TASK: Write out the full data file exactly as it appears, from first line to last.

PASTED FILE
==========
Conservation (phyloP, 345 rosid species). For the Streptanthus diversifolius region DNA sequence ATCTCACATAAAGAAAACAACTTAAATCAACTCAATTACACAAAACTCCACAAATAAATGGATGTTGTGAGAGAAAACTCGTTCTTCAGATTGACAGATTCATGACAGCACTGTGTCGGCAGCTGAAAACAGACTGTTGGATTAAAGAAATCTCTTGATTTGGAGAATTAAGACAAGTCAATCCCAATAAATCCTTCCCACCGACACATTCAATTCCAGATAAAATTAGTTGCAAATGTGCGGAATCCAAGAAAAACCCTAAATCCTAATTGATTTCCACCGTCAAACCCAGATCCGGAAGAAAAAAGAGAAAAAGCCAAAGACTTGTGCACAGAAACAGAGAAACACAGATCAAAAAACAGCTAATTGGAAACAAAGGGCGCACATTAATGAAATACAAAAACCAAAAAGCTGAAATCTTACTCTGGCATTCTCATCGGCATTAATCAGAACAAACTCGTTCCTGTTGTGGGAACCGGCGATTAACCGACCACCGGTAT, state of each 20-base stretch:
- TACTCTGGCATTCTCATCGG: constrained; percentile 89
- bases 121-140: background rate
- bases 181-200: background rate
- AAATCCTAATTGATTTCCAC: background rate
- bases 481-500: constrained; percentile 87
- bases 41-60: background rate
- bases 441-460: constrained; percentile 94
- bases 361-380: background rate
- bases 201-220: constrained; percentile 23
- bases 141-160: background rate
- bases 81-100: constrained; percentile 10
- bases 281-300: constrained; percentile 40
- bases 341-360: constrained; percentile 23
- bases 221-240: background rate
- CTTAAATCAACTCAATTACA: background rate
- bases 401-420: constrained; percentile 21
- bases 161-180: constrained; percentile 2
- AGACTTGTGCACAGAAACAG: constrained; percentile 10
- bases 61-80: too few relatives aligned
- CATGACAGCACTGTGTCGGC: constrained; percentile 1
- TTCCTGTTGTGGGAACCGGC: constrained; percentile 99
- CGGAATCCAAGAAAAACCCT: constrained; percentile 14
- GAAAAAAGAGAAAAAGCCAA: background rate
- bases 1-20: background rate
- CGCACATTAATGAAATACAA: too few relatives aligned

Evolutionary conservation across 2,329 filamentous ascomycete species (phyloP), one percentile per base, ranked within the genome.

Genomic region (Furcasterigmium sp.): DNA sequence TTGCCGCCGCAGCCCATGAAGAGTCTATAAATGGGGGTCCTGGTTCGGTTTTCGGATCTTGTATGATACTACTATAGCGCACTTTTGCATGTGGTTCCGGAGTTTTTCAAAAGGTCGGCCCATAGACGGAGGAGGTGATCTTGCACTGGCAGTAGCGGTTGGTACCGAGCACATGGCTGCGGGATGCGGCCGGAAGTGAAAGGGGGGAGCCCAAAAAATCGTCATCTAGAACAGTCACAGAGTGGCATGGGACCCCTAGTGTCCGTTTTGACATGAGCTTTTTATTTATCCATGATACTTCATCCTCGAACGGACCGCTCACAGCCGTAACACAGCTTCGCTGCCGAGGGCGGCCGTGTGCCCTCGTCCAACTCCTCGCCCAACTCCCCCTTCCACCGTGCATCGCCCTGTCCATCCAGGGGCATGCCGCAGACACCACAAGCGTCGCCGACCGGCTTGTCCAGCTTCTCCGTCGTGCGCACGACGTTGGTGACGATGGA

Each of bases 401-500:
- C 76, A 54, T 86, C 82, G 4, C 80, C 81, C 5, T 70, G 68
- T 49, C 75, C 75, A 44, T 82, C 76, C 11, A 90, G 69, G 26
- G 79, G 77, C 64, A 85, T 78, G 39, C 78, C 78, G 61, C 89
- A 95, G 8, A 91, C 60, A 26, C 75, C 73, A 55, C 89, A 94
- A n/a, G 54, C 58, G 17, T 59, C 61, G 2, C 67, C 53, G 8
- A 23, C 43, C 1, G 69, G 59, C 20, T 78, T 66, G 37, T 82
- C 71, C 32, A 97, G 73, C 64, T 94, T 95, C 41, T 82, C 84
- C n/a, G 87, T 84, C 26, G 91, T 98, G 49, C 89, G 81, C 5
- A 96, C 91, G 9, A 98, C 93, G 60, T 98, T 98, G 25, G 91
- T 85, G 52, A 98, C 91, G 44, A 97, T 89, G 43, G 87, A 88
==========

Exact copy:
Conservation (phyloP, 345 rosid species). For the Streptanthus diversifolius region DNA sequence ATCTCACATAAAGAAAACAACTTAAATCAACTCAATTACACAAAACTCCACAAATAAATGGATGTTGTGAGAGAAAACTCGTTCTTCAGATTGACAGATTCATGACAGCACTGTGTCGGCAGCTGAAAACAGACTGTTGGATTAAAGAAATCTCTTGATTTGGAGAATTAAGACAAGTCAATCCCAATAAATCCTTCCCACCGACACATTCAATTCCAGATAAAATTAGTTGCAAATGTGCGGAATCCAAGAAAAACCCTAAATCCTAATTGATTTCCACCGTCAAACCCAGATCCGGAAGAAAAAAGAGAAAAAGCCAAAGACTTGTGCACAGAAACAGAGAAACACAGATCAAAAAACAGCTAATTGGAAACAAAGGGCGCACATTAATGAAATACAAAAACCAAAAAGCTGAAATCTTACTCTGGCATTCTCATCGGCATTAATCAGAACAAACTCGTTCCTGTTGTGGGAACCGGCGATTAACCGACCACCGGTAT, state of each 20-base stretch:
- TACTCTGGCATTCTCATCGG: constrained; percentile 89
- bases 121-140: background rate
- bases 181-200: background rate
- AAATCCTAATTGATTTCCAC: background rate
- bases 481-500: constrained; percentile 87
- bases 41-60: background rate
- bases 441-460: constrained; percentile 94
- bases 361-380: background rate
- bases 201-220: constrained; percentile 23
- bases 141-160: background rate
- bases 81-100: constrained; percentile 10
- bases 281-300: constrained; percentile 40
- bases 341-360: constrained; percentile 23
- bases 221-240: background rate
- CTTAAATCAACTCAATTACA: background rate
- bases 401-420: constrained; percentile 21
- bases 161-180: constrained; percentile 2
- AGACTTGTGCACAGAAACAG: constrained; percentile 10
- bases 61-80: too few relatives aligned
- CATGACAGCACTGTGTCGGC: constrained; percentile 1
- TTCCTGTTGTGGGAACCGGC: constrained; percentile 99
- CGGAATCCAAGAAAAACCCT: constrained; percentile 14
- GAAAAAAGAGAAAAAGCCAA: background rate
- bases 1-20: background rate
- CGCACATTAATGAAATACAA: too few relatives aligned

Evolutionary conservation across 2,329 filamentous ascomycete species (phyloP), one percentile per base, ranked within the genome.

Genomic region (Furcasterigmium sp.): DNA sequence TTGCCGCCGCAGCCCATGAAGAGTCTATAAATGGGGGTCCTGGTTCGGTTTTCGGATCTTGTATGATACTACTATAGCGCACTTTTGCATGTGGTTCCGGAGTTTTTCAAAAGGTCGGCCCATAGACGGAGGAGGTGATCTTGCACTGGCAGTAGCGGTTGGTACCGAGCACATGGCTGCGGGATGCGGCCGGAAGTGAAAGGGGGGAGCCCAAAAAATCGTCATCTAGAACAGTCACAGAGTGGCATGGGACCCCTAGTGTCCGTTTTGACATGAGCTTTTTATTTATCCATGATACTTCATCCTCGAACGGACCGCTCACAGCCGTAACACAGCTTCGCTGCCGAGGGCGGCCGTGTGCCCTCGTCCAACTCCTCGCCCAACTCCCCCTTCCACCGTGCATCGCCCTGTCCATCCAGGGGCATGCCGCAGACACCACAAGCGTCGCCGACCGGCTTGTCCAGCTTCTCCGTCGTGCGCACGACGTTGGTGACGATGGA

Each of bases 401-500:
- C 76, A 54, T 86, C 82, G 4, C 80, C 81, C 5, T 70, G 68
- T 49, C 75, C 75, A 44, T 82, C 76, C 11, A 90, G 69, G 26
- G 79, G 77, C 64, A 85, T 78, G 39, C 78, C 78, G 61, C 89
- A 95, G 8, A 91, C 60, A 26, C 75, C 73, A 55, C 89, A 94
- A n/a, G 54, C 58, G 17, T 59, C 61, G 2, C 67, C 53, G 8
- A 23, C 43, C 1, G 69, G 59, C 20, T 78, T 66, G 37, T 82
- C 71, C 32, A 97, G 73, C 64, T 94, T 95, C 41, T 82, C 84
- C n/a, G 87, T 84, C 26, G 91, T 98, G 49, C 89, G 81, C 5
- A 96, C 91, G 9, A 98, C 93, G 60, T 98, T 98, G 25, G 91
- T 85, G 52, A 98, C 91, G 44, A 97, T 89, G 43, G 87, A 88